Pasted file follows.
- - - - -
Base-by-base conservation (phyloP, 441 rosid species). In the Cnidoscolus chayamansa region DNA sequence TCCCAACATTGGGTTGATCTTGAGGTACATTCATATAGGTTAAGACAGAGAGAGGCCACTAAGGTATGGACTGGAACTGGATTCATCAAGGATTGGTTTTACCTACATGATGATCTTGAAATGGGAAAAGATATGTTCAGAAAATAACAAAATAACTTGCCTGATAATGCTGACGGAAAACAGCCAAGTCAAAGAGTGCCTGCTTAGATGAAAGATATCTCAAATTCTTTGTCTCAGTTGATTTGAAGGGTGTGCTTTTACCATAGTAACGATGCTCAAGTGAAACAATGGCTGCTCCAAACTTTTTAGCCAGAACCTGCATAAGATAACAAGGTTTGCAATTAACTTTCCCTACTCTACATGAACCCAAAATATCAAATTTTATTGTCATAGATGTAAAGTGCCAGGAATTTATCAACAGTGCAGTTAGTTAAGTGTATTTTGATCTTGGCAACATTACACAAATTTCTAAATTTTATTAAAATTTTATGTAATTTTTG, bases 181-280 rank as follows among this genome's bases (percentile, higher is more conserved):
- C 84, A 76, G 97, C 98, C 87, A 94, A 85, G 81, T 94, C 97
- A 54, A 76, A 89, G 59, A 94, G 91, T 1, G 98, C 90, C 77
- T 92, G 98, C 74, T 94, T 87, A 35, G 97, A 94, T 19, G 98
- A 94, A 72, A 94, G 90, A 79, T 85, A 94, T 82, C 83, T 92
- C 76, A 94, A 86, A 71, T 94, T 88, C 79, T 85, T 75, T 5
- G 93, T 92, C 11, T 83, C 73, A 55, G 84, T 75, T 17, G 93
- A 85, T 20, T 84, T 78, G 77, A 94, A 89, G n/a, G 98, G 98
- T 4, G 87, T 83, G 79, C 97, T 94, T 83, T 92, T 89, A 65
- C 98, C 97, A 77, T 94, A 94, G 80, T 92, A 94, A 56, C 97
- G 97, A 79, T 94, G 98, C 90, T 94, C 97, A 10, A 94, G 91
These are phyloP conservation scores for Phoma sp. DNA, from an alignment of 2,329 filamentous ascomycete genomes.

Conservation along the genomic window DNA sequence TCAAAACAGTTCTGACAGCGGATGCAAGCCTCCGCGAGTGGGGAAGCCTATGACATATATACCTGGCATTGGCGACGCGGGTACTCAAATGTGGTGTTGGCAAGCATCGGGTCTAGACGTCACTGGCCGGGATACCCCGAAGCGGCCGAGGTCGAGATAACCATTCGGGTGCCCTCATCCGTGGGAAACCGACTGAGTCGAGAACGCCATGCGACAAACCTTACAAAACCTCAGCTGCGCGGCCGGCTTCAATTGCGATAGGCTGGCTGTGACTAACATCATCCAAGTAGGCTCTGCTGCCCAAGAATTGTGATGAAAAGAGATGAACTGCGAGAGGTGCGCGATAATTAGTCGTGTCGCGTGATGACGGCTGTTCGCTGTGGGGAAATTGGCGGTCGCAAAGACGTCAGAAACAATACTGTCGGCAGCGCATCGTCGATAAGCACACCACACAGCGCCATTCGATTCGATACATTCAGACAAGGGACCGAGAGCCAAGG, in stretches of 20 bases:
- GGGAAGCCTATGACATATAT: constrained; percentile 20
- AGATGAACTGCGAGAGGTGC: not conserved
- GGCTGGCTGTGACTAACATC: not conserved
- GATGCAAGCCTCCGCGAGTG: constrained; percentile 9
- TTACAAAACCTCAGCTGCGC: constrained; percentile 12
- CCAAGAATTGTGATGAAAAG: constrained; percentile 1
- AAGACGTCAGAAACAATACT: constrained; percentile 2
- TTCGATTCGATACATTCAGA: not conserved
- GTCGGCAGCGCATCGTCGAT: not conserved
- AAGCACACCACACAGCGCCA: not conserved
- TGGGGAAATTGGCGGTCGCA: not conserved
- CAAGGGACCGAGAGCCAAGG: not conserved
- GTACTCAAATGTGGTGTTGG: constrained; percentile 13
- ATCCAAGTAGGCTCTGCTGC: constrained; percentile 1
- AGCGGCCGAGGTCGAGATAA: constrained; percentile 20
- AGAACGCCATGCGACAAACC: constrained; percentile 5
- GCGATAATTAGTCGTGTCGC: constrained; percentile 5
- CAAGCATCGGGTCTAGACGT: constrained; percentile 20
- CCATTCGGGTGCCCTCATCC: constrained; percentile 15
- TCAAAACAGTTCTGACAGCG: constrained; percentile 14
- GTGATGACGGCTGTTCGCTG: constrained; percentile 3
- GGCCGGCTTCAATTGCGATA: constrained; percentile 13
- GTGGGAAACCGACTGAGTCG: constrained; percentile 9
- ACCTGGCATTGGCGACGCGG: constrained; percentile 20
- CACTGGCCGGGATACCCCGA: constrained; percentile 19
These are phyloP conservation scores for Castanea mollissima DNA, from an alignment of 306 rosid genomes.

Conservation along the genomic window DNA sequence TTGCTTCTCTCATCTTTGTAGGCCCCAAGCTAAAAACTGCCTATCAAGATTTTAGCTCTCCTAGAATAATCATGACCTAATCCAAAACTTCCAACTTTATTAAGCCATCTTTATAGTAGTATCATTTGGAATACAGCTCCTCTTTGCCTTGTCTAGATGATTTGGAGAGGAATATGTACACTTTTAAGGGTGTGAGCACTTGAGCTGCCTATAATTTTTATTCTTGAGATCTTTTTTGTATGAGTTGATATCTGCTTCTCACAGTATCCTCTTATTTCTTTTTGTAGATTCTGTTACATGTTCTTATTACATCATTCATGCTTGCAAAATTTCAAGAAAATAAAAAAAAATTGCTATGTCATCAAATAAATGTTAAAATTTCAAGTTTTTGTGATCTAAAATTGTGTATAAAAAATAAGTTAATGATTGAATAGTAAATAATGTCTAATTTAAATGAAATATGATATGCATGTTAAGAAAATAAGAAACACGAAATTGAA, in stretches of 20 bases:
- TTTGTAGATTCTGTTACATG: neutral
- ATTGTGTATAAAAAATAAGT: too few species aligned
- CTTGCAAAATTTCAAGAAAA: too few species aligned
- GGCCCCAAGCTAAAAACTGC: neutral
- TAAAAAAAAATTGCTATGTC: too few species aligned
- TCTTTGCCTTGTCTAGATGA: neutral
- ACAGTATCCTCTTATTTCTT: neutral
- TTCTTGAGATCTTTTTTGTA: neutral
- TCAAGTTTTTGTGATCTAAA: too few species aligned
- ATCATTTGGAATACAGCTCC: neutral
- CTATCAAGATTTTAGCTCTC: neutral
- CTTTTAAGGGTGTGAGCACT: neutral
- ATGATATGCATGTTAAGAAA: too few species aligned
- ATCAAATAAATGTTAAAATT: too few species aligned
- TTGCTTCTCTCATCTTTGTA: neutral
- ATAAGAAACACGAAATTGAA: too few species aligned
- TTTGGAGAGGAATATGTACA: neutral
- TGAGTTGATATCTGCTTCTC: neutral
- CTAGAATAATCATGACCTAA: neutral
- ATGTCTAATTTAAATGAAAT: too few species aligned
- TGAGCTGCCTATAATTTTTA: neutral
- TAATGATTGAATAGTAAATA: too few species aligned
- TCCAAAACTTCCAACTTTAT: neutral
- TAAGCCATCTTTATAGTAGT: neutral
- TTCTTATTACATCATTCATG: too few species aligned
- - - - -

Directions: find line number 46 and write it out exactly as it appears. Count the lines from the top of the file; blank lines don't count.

- TCTTTGCCTTGTCTAGATGA: neutral